TRANSCRIPT: DOORSTOP INTERVIEW DEPARTURE FOR THE UNITED STATES
TRANSCRIPTION: PROOF COPY E & OE
DATE: 14 SEPTEMBER 2011
TOPICS: AE1 Submarine Memorial; Australian Peacekeepers Day; Amphibious Ships; AUSMIN; Afghanistan; MP’s Travel; Parliamentary Privilege.
STEPHEN SMITH: Thanks for turning up. I'm very pleased to be here at Garden Island, together with the Chief of Navy. I've got a number of announcements and then I'll make some remarks about AUSMIN and also overnight events in Kabul.
Firstly, I'm very pleased to be here on a day which coincides with the unveiling of the plaque for AE1, our first Australian Submarine, an E-Class Submarine called AE because it was Australia's first Submarine Fleet.
Today the 14th of September, is the 97th anniversary of the disappearance of the AE1 and later today, later this morning, the Chief of Navy and the Governor-General will unveil the Memorial Plaque to the officers and men who were lost, the 35 who were lost when AE1 disappeared.
AE2 was also lost off the coast of Turkey, off Gallipoli. It was scuttled after it was damaged and the wreck of AE2 was found in the late 1990s and confirmed in the early 2000s.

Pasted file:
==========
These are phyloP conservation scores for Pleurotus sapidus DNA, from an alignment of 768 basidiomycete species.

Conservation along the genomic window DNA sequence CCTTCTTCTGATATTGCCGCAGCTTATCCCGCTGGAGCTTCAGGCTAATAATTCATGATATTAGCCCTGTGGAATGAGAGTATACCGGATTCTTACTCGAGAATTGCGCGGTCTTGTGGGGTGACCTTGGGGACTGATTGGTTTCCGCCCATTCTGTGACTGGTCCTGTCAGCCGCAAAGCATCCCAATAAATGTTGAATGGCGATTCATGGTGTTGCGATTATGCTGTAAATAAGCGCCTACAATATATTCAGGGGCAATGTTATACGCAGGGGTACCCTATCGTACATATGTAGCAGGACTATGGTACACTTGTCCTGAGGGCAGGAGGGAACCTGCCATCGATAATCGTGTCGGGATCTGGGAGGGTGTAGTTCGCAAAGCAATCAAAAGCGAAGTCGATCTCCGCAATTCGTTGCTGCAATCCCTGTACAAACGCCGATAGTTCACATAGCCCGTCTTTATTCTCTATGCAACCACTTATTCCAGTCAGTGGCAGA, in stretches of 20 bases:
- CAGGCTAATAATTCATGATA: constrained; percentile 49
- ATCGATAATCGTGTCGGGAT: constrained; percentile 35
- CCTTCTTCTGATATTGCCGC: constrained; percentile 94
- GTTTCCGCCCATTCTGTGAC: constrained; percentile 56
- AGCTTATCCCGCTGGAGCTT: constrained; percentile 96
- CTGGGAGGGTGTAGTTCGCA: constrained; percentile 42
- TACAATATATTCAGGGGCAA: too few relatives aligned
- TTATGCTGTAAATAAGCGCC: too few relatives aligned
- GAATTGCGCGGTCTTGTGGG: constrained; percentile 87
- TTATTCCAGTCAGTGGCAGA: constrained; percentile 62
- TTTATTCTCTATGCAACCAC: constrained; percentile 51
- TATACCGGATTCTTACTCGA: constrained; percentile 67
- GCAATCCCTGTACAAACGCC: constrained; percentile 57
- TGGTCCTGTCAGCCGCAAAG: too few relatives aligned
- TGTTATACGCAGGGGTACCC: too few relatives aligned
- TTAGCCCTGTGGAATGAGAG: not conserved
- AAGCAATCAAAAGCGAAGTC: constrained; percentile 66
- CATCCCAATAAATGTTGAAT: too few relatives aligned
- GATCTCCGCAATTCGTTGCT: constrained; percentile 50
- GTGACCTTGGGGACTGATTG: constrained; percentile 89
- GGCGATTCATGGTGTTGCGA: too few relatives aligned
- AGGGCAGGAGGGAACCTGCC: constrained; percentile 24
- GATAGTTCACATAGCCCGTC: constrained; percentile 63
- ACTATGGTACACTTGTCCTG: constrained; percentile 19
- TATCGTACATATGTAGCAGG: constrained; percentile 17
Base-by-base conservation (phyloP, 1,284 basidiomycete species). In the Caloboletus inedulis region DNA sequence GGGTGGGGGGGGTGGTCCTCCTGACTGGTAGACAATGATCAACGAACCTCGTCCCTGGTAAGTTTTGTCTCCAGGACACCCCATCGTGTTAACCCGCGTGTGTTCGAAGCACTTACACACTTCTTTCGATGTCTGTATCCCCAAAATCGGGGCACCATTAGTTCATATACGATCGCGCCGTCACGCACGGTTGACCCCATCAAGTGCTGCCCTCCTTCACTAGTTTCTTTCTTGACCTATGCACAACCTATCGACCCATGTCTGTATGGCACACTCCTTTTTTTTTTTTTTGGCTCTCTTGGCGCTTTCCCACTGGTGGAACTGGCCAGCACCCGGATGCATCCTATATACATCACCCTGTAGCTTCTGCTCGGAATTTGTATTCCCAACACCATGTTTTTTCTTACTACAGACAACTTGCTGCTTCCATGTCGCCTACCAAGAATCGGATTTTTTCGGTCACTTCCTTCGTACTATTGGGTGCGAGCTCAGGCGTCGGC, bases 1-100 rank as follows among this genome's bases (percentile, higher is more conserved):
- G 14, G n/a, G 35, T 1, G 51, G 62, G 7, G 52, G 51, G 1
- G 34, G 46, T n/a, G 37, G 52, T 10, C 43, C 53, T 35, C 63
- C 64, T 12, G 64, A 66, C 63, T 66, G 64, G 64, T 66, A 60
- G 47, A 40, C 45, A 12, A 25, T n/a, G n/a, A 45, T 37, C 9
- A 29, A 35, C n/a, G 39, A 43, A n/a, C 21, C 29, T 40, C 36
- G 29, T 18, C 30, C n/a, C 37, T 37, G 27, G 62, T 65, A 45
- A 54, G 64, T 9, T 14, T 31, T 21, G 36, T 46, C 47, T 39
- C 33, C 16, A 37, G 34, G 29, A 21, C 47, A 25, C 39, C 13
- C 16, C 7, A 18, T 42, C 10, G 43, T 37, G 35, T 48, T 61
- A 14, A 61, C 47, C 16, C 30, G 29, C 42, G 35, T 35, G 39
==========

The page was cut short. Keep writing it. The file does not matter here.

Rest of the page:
Efforts have been made over the years to try and find AE1 which was lost off the coast ofPapua New Guineain 1914 and AE1 Incorporated is a voluntary organisation which has for years dedicated itself to that search. Today I'm announcing that the Government will provide tax-deductibility status for contributions to AE1 for the purpose of contributions to find the wreck of the AE1.
That will last initially for a period of three years. We are very hopeful of trying to discover the AE1 before the centenary in 2014 and it's a modest contribution which the Government can make to assist the search.
Over the years Navy has assisted with its own efforts and Navy will continue to cooperate with AE1 to try and find the wreck of the Submarine in time for the centenary.
Of course, our first submarine fleet back in the 1910s reflects that for a long period of time Submarines have been very important toAustraliaas part of our defence capability.
Today is also Australian Peacekeepers Day, the 64th Anniversary of Australian Peacekeepers. The Secretary-General of the United Nations, was here last week and he said privately to me, when I met with him, and also publicly, that he very much appreciated the longstanding contribution which Australia has made to United Nations and other peacekeeping missions.